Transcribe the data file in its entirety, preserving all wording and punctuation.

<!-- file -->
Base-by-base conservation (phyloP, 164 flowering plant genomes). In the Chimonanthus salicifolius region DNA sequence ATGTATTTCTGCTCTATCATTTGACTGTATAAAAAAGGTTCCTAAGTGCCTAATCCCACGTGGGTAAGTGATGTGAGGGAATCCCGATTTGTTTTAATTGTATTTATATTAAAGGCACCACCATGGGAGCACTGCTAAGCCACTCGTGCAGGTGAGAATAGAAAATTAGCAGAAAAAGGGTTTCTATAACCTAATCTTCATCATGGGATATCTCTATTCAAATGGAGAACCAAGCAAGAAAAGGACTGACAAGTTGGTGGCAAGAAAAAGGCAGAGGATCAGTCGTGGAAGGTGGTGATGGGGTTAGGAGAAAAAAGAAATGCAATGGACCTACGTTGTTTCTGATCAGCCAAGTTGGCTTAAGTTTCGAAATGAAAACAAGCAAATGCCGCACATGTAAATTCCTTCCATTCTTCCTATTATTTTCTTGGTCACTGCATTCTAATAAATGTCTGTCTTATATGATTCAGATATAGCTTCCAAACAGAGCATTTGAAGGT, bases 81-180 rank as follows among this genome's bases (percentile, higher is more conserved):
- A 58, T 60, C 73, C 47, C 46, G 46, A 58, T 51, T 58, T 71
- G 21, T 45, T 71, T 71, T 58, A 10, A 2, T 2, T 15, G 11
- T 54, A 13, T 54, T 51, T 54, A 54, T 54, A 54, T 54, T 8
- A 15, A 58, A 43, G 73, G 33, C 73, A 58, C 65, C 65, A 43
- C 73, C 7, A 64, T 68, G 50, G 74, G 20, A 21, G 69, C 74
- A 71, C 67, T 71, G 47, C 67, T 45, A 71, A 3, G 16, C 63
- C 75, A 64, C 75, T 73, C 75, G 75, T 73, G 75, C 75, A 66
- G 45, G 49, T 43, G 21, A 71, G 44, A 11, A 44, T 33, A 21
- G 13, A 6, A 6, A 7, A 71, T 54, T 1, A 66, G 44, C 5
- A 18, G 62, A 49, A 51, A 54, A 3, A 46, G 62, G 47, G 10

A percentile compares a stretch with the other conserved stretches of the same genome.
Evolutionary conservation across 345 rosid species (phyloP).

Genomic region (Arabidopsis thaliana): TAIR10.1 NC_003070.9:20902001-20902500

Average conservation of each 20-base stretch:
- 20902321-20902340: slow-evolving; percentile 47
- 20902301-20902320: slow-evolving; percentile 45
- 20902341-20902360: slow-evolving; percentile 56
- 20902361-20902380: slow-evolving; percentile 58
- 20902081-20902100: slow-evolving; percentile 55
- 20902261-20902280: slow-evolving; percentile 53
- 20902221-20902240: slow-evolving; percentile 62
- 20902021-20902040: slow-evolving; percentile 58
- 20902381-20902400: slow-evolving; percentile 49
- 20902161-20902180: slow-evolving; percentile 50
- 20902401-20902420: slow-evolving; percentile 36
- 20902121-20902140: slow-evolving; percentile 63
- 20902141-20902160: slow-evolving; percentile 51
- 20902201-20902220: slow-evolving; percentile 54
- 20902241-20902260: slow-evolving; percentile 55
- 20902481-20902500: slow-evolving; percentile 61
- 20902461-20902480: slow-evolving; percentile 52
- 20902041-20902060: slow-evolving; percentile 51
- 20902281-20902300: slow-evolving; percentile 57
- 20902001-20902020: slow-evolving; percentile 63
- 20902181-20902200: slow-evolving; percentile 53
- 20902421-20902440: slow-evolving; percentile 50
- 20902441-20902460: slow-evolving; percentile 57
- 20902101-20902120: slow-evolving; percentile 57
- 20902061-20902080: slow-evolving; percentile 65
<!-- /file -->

Base-by-base conservation (phyloP, 164 flowering plant genomes). In the Chimonanthus salicifolius region DNA sequence ATGTATTTCTGCTCTATCATTTGACTGTATAAAAAAGGTTCCTAAGTGCCTAATCCCACGTGGGTAAGTGATGTGAGGGAATCCCGATTTGTTTTAATTGTATTTATATTAAAGGCACCACCATGGGAGCACTGCTAAGCCACTCGTGCAGGTGAGAATAGAAAATTAGCAGAAAAAGGGTTTCTATAACCTAATCTTCATCATGGGATATCTCTATTCAAATGGAGAACCAAGCAAGAAAAGGACTGACAAGTTGGTGGCAAGAAAAAGGCAGAGGATCAGTCGTGGAAGGTGGTGATGGGGTTAGGAGAAAAAAGAAATGCAATGGACCTACGTTGTTTCTGATCAGCCAAGTTGGCTTAAGTTTCGAAATGAAAACAAGCAAATGCCGCACATGTAAATTCCTTCCATTCTTCCTATTATTTTCTTGGTCACTGCATTCTAATAAATGTCTGTCTTATATGATTCAGATATAGCTTCCAAACAGAGCATTTGAAGGT, bases 81-180 rank as follows among this genome's bases (percentile, higher is more conserved):
- A 58, T 60, C 73, C 47, C 46, G 46, A 58, T 51, T 58, T 71
- G 21, T 45, T 71, T 71, T 58, A 10, A 2, T 2, T 15, G 11
- T 54, A 13, T 54, T 51, T 54, A 54, T 54, A 54, T 54, T 8
- A 15, A 58, A 43, G 73, G 33, C 73, A 58, C 65, C 65, A 43
- C 73, C 7, A 64, T 68, G 50, G 74, G 20, A 21, G 69, C 74
- A 71, C 67, T 71, G 47, C 67, T 45, A 71, A 3, G 16, C 63
- C 75, A 64, C 75, T 73, C 75, G 75, T 73, G 75, C 75, A 66
- G 45, G 49, T 43, G 21, A 71, G 44, A 11, A 44, T 33, A 21
- G 13, A 6, A 6, A 7, A 71, T 54, T 1, A 66, G 44, C 5
- A 18, G 62, A 49, A 51, A 54, A 3, A 46, G 62, G 47, G 10

A percentile compares a stretch with the other conserved stretches of the same genome.
Evolutionary conservation across 345 rosid species (phyloP).

Genomic region (Arabidopsis thaliana): TAIR10.1 NC_003070.9:20902001-20902500

Average conservation of each 20-base stretch:
- 20902321-20902340: slow-evolving; percentile 47
- 20902301-20902320: slow-evolving; percentile 45
- 20902341-20902360: slow-evolving; percentile 56
- 20902361-20902380: slow-evolving; percentile 58
- 20902081-20902100: slow-evolving; percentile 55
- 20902261-20902280: slow-evolving; percentile 53
- 20902221-20902240: slow-evolving; percentile 62
- 20902021-20902040: slow-evolving; percentile 58
- 20902381-20902400: slow-evolving; percentile 49
- 20902161-20902180: slow-evolving; percentile 50
- 20902401-20902420: slow-evolving; percentile 36
- 20902121-20902140: slow-evolving; percentile 63
- 20902141-20902160: slow-evolving; percentile 51
- 20902201-20902220: slow-evolving; percentile 54
- 20902241-20902260: slow-evolving; percentile 55
- 20902481-20902500: slow-evolving; percentile 61
- 20902461-20902480: slow-evolving; percentile 52
- 20902041-20902060: slow-evolving; percentile 51
- 20902281-20902300: slow-evolving; percentile 57
- 20902001-20902020: slow-evolving; percentile 63
- 20902181-20902200: slow-evolving; percentile 53
- 20902421-20902440: slow-evolving; percentile 50
- 20902441-20902460: slow-evolving; percentile 57
- 20902101-20902120: slow-evolving; percentile 57
- 20902061-20902080: slow-evolving; percentile 65